Any book that promises to help parents of teenagers to achieve success with their children, and to help teens to help themselves, with parental guidance, to experience positive outcomes, is going to garner some readers. The author of this book is touted as “one of the world’s leading authorities on adolescence.” He is a PhD, a speaker, and a parent. He believes he has a method for making teenagers happier, and parents will be the ultimate judges of whether that method works.
The basic first step is to know your teen. Through various and rather standard instruments such as Myers-Briggs, you can begin to get a handle on how your child operates. Is he or she primarily a thinker or a feeler? An extravert or an introvert? Many parents fail to understand very important basics about their teens, such as that a teenager is not, as is often believed, just a young grown-up, capable of but refusing to make mature judgments.
In fact, teens are often oblivious to the consequences of their risky behavior, simply because they lack the maturity to see beyond the present moment. Whereas many if not most Americans believe that teen years are filled with “storm and turbulence,” the author states that “teenagers are often delightful people. They’re idealistic. They’re exuberant. They’re creative.” It’s the inability to tap into these positive aspects of adolescence that frustrates teens and parents alike. Often both teens and parents are swept up in the “bad rap” that teens have been cursed with through the media.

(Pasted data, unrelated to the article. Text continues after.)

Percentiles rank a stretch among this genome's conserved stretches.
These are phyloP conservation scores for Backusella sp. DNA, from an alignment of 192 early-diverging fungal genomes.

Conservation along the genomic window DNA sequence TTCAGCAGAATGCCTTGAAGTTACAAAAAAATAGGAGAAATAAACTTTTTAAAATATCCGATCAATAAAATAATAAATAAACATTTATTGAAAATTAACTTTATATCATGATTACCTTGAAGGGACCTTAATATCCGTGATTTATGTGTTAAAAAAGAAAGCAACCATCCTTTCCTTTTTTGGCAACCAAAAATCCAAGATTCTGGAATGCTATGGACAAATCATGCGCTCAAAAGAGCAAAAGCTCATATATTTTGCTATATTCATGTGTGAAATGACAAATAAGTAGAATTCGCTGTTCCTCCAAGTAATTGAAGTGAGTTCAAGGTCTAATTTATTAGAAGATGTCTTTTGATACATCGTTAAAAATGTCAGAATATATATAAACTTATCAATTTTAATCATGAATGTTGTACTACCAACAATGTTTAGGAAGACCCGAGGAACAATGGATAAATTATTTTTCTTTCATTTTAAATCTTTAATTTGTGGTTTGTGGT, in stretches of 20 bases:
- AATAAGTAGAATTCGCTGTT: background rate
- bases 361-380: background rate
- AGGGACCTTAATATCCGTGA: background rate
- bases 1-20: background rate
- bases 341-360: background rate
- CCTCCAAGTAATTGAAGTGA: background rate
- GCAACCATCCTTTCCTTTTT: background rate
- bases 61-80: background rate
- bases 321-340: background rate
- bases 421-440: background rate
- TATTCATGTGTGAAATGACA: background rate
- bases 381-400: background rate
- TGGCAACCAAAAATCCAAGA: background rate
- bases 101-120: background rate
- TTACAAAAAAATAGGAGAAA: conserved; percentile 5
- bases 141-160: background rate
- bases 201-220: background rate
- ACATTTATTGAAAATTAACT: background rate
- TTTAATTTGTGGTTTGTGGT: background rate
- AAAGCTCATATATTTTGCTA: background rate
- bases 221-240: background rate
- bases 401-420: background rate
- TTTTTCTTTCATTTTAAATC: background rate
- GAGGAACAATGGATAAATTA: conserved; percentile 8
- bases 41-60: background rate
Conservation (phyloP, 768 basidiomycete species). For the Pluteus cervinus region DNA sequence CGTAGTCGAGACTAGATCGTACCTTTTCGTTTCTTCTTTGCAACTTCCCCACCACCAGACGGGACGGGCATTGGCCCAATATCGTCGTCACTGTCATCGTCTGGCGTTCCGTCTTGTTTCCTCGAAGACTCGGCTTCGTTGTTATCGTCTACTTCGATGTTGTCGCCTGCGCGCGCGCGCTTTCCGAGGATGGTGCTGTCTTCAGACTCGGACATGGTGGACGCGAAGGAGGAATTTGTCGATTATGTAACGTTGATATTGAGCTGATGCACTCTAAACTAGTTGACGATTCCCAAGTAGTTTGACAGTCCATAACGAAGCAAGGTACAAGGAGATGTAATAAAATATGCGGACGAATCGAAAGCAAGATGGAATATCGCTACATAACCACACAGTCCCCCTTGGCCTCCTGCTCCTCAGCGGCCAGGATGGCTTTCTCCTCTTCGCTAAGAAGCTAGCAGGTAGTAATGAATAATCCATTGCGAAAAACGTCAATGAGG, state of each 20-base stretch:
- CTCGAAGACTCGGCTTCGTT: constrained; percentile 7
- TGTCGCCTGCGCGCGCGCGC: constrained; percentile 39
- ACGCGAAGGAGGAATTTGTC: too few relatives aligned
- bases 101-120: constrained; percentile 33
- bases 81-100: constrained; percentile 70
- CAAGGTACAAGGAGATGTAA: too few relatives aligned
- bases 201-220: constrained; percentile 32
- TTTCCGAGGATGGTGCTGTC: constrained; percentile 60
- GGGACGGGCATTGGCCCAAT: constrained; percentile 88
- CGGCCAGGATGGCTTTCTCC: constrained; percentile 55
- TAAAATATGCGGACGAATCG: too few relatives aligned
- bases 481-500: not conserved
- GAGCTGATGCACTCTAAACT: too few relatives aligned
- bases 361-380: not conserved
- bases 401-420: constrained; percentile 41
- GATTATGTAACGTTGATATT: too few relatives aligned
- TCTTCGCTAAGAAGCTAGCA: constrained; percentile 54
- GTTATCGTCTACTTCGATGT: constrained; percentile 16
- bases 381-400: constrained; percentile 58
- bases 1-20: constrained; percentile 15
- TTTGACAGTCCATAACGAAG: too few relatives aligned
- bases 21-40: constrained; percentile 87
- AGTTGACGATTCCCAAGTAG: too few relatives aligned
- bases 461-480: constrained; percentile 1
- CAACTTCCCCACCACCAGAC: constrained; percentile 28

So, what is a “spark” and how does it relate to teenagers and their development? According to Benson, “the concept of sparks speaks powerfully…a spark is something inside your teenagers that gets him excited…a spark has the power to change the course of a teenager’s life forever.” Igniting the sparks is the task for parents who want to help their teenagers develop into happy people and eventually, successful adults.
But a spark is not just something that turns us on for a brief time, not just something that makes us feel good. It is a prime mover, something that comes from deep within. One way to motivate teens is to provide him or her with a “spark champion” – a role model who is there for the teen, who can push the teen to do more and be more.
Benson’s program is based on interviews with teens, which led to identifying some of the factors that really turn kids on in a positive way. It also identifies the kinds of adults who can be champions, gain trust, and motivate adolescents to give their best.
This book is filled with useful lists and self-questioning exercises for parents. There are resources such as books and videos for teens through all age ranges, non-fiction stories that inspire as well as entertain. And there are numerous case histories. As with any system, Sparks will work for those who embrace it wholeheartedly. It has many well-regarded proponents. If you are hoping for a miracle cure, Sparks is not an overnight magic bullet, but it can be a spirit guide to better outcomes for you and your rebellious, brooding teen.
My advice to parents of troubled teens: read the book and try Sparks. It could be the turnaround you’ve been longing for.